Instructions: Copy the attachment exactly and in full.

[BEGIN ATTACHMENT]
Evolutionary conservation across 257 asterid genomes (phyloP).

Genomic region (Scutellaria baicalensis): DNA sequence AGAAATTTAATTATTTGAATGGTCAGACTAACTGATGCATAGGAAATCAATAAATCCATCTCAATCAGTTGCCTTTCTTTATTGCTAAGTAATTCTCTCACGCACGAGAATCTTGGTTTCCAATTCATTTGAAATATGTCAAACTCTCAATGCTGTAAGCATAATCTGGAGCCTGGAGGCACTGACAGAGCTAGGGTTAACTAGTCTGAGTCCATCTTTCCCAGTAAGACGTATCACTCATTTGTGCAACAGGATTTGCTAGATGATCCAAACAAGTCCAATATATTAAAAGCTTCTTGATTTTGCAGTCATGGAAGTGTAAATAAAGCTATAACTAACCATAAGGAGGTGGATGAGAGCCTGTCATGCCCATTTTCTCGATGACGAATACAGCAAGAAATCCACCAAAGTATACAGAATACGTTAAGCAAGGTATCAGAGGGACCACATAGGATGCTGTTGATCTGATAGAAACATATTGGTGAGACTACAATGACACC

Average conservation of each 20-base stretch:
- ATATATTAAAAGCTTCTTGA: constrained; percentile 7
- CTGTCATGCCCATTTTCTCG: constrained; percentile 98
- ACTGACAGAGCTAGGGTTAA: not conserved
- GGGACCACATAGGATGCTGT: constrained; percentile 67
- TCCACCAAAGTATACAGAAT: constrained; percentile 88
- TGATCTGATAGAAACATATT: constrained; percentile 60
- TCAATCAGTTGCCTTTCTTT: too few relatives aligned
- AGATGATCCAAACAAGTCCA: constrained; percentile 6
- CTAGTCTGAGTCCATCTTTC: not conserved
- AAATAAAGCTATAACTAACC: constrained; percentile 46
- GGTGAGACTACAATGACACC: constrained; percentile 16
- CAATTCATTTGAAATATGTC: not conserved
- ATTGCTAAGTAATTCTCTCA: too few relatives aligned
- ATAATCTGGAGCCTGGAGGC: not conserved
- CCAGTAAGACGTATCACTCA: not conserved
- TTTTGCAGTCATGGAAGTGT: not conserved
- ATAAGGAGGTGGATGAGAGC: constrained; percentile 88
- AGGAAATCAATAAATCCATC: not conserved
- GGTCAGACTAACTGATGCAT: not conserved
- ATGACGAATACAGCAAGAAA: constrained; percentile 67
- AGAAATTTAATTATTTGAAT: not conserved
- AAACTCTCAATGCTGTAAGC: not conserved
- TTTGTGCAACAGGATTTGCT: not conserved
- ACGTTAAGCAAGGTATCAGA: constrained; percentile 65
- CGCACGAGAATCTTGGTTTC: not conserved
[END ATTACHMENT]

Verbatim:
Evolutionary conservation across 257 asterid genomes (phyloP).

Genomic region (Scutellaria baicalensis): DNA sequence AGAAATTTAATTATTTGAATGGTCAGACTAACTGATGCATAGGAAATCAATAAATCCATCTCAATCAGTTGCCTTTCTTTATTGCTAAGTAATTCTCTCACGCACGAGAATCTTGGTTTCCAATTCATTTGAAATATGTCAAACTCTCAATGCTGTAAGCATAATCTGGAGCCTGGAGGCACTGACAGAGCTAGGGTTAACTAGTCTGAGTCCATCTTTCCCAGTAAGACGTATCACTCATTTGTGCAACAGGATTTGCTAGATGATCCAAACAAGTCCAATATATTAAAAGCTTCTTGATTTTGCAGTCATGGAAGTGTAAATAAAGCTATAACTAACCATAAGGAGGTGGATGAGAGCCTGTCATGCCCATTTTCTCGATGACGAATACAGCAAGAAATCCACCAAAGTATACAGAATACGTTAAGCAAGGTATCAGAGGGACCACATAGGATGCTGTTGATCTGATAGAAACATATTGGTGAGACTACAATGACACC

Average conservation of each 20-base stretch:
- ATATATTAAAAGCTTCTTGA: constrained; percentile 7
- CTGTCATGCCCATTTTCTCG: constrained; percentile 98
- ACTGACAGAGCTAGGGTTAA: not conserved
- GGGACCACATAGGATGCTGT: constrained; percentile 67
- TCCACCAAAGTATACAGAAT: constrained; percentile 88
- TGATCTGATAGAAACATATT: constrained; percentile 60
- TCAATCAGTTGCCTTTCTTT: too few relatives aligned
- AGATGATCCAAACAAGTCCA: constrained; percentile 6
- CTAGTCTGAGTCCATCTTTC: not conserved
- AAATAAAGCTATAACTAACC: constrained; percentile 46
- GGTGAGACTACAATGACACC: constrained; percentile 16
- CAATTCATTTGAAATATGTC: not conserved
- ATTGCTAAGTAATTCTCTCA: too few relatives aligned
- ATAATCTGGAGCCTGGAGGC: not conserved
- CCAGTAAGACGTATCACTCA: not conserved
- TTTTGCAGTCATGGAAGTGT: not conserved
- ATAAGGAGGTGGATGAGAGC: constrained; percentile 88
- AGGAAATCAATAAATCCATC: not conserved
- GGTCAGACTAACTGATGCAT: not conserved
- ATGACGAATACAGCAAGAAA: constrained; percentile 67
- AGAAATTTAATTATTTGAAT: not conserved
- AAACTCTCAATGCTGTAAGC: not conserved
- TTTGTGCAACAGGATTTGCT: not conserved
- ACGTTAAGCAAGGTATCAGA: constrained; percentile 65
- CGCACGAGAATCTTGGTTTC: not conserved